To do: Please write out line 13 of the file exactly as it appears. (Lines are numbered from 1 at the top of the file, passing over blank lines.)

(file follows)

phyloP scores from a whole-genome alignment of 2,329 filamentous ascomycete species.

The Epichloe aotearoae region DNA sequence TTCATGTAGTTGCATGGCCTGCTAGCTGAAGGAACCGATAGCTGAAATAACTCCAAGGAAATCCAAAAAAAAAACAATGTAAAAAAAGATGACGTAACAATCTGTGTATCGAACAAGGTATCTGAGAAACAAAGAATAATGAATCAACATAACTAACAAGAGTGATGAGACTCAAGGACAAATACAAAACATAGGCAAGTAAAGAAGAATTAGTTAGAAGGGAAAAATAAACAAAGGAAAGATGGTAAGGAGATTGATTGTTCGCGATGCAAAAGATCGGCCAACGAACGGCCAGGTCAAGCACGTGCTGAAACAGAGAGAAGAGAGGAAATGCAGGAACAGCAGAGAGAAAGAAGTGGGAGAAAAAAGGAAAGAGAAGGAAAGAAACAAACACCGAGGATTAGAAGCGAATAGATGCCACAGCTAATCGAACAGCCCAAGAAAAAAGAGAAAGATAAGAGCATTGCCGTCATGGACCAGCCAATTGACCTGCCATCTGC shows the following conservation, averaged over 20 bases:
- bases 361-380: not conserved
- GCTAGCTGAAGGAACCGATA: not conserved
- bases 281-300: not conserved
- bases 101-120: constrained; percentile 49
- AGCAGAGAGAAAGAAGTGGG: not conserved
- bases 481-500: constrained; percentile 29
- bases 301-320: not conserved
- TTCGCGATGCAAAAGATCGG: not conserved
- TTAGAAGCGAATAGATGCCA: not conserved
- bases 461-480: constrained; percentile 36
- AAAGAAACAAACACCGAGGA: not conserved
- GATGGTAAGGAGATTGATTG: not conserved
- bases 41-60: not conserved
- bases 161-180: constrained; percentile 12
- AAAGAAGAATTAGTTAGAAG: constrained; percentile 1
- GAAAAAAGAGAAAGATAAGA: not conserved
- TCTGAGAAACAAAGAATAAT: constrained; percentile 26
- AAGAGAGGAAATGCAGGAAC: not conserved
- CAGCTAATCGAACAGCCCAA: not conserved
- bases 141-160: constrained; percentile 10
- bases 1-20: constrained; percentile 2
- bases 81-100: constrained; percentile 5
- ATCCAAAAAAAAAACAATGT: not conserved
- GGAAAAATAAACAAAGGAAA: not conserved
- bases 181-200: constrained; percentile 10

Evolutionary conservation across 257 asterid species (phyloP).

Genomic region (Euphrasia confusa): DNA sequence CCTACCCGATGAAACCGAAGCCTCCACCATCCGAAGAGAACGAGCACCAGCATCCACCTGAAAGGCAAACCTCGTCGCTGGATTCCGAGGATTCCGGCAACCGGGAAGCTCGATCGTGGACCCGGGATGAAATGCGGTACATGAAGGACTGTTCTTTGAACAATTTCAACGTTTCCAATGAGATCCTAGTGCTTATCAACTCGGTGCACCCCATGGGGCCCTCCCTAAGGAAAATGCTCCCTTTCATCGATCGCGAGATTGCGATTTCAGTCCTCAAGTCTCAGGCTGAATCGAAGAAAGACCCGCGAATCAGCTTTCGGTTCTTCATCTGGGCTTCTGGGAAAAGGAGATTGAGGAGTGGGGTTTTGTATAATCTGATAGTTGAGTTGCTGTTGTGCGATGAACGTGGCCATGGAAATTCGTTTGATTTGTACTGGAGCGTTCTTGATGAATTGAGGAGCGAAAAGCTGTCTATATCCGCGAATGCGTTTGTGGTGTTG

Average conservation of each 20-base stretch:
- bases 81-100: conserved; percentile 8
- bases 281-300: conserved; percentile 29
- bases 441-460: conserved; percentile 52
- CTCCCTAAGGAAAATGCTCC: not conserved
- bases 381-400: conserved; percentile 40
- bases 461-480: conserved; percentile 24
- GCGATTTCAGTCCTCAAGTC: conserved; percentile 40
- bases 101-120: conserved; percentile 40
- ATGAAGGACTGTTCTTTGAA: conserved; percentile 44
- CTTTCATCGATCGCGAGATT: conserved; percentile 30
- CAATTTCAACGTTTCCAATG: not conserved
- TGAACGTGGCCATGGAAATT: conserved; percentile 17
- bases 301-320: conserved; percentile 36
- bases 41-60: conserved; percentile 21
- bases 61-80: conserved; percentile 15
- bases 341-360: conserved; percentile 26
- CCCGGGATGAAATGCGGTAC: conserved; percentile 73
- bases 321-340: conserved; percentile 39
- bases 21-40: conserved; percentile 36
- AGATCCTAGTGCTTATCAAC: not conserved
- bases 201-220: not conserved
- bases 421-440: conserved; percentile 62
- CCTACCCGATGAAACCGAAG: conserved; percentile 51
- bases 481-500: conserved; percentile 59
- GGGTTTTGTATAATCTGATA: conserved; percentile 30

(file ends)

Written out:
- AAAGAAACAAACACCGAGGA: not conserved